Niger: Desert smuggling profits climb
|Publisher||Integrated Regional Information Networks (IRIN)|
|Publication Date||15 October 2008|
|Cite as||Integrated Regional Information Networks (IRIN), Niger: Desert smuggling profits climb, 15 October 2008, available at: http://www.refworld.org/docid/48f6f0d21e.html [accessed 2 August 2014]|
|Disclaimer||This is not a UNHCR publication. UNHCR is not responsible for, nor does it necessarily endorse, its content. Any views expressed are solely those of the author or publisher and do not necessarily reflect those of UNHCR, the United Nations or its Member States.|
AGADEZ, 15 October 2008 (IRIN) - Despite recently reinforced border security agreements between Mali and Algeria and between Libya and Niger, Nigerien ethnic Tuareg smugglers told IRIN their desert convoys through the Air Mountains are as profitable as ever. They smuggle West African migrants to North Africa, where some continue to Europe. IRIN met with three people-smugglers in Agadez from 7 to 9 October as they departed on one of their mountainous desert passages.
"There is no better job than smuggling migrants. It pays well and there are not that many risks. All you need is to know a few words in English [and] wield a long stick or knife [in case of banditry], and everything is OK. There are two routes from Agadez, one to Libya and the other to Algeria."
"All for one"
"As long as there are agents [who recruit migrants], we will never be unemployed. It pays well and everyone here [Agadez] and in Arlit know that without illegal migration, unemployed drivers will just go back to the mountains and join the rebellion [Tuareg-led fighting that has surged since February 2007 in the Air Mountains, following 1990s fighting]. We don't know anything but fighting and fraud."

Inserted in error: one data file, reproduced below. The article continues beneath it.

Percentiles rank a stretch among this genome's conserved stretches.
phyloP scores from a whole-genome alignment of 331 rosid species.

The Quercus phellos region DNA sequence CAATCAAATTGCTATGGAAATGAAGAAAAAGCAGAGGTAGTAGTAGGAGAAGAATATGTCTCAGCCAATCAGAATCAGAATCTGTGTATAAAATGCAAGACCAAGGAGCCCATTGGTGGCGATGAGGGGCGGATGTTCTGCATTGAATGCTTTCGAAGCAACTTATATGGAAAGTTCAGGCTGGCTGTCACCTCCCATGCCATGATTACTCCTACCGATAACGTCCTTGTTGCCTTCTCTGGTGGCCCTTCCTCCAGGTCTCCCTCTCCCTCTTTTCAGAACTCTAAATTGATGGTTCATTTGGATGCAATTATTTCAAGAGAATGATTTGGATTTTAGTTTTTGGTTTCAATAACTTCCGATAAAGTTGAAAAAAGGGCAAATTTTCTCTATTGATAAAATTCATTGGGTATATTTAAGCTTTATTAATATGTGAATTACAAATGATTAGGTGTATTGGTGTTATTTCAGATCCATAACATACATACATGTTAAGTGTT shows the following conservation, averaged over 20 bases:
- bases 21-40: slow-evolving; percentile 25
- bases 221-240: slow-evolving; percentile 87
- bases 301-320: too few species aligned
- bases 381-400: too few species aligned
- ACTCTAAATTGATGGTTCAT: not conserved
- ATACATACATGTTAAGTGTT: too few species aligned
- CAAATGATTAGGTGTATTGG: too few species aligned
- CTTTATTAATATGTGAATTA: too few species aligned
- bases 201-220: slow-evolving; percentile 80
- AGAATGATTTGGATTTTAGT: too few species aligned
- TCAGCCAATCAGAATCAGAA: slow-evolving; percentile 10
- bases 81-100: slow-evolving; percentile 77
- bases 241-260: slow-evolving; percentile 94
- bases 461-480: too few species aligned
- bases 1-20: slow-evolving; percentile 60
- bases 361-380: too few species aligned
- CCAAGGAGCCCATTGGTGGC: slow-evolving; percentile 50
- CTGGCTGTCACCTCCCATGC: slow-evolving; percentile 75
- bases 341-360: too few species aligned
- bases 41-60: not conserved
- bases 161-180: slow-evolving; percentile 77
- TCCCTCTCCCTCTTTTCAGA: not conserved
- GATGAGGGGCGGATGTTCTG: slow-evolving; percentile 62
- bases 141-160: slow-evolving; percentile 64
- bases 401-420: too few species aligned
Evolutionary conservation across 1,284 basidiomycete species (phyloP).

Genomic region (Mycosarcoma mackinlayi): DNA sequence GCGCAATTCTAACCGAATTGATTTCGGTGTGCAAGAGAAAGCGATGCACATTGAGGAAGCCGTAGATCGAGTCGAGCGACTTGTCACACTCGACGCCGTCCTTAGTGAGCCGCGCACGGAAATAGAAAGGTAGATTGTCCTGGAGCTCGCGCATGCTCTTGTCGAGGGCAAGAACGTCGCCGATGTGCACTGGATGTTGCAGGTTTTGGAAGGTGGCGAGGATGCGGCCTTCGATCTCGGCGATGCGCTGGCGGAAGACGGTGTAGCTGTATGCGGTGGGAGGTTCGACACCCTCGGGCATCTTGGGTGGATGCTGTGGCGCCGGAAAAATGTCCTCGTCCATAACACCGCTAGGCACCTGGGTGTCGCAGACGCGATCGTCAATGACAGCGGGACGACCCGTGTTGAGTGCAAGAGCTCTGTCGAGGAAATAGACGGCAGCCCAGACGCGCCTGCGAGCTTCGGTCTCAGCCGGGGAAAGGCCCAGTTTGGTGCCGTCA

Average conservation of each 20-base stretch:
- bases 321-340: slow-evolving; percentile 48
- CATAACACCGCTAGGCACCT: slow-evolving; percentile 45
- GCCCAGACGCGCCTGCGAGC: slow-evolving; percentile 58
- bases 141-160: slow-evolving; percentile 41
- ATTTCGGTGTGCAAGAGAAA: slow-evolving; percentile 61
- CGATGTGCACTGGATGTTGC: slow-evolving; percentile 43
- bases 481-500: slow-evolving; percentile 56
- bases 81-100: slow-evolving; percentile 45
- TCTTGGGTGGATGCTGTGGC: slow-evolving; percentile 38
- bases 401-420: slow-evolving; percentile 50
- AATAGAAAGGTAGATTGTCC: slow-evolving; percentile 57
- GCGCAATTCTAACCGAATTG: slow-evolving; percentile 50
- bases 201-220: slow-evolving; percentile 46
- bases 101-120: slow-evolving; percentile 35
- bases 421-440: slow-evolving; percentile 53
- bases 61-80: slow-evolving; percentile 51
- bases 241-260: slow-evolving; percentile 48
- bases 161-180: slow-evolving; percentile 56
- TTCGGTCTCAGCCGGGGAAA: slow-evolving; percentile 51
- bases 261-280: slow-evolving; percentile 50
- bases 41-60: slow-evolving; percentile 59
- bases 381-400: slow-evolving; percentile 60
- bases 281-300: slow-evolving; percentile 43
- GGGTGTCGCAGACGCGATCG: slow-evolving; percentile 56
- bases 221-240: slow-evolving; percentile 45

"For six years, I have been smuggling migrants from Niger to Algeria. I notice many come through during Ramadan [the Muslim month of religious fasting] because in Algeria and Libya, the security forces are less vigilant during their fasts. On my last trip [3 October], I took 33 people. Upon leaving Agadez, I paid US$20 because I did not have my papers in order. Once I arrived at the police checkpoint in Arlit [250km away], I paid $50 for my pass to travel through the mountains.
"You must have this pass, or it is extremely dangerous when you come across the military. After Mamanet [80km north of Arlit], and Bouss [500km northeast of Arlit], the next passage crosses the water well at Tchibarakatène 60km away. Then we stay overnight near the desert cement marker number 19 [signpost], which is another 100km away. After that, we still have another 320km to travel before arriving at our destination of Tchilawène [70km from Janet, Algeria].
"It is from here the migrants start hiking through the mountains. We hand them over to a guide who takes them to Albarkat [Algeria]. The migrants pay $10 per person for the hike. We return to Niger with an empty truck. We have already bought our gasoline for the entire route, three barrels of 200 litres each. What must be avoided at all cost is coming into contact with the Algerian police, especially at Intchilmasse [Algeria]. We have to be extremely careful here because the Algerians are on the lookout for us, so we have to know their surveillance rotations.
"If I run into the Nigerien military, I just show them my mountain pass. They examine it to see if it is real or not, then they let us go. As for rebels, I have never run into them. I notice that since the outbreak of the rebellion, migrants are no longer going to Algeria. They prefer to take the route of Dirkou [to Libya]. I earn about $800 to $1000 per trip. This [smuggling] brings in a lot."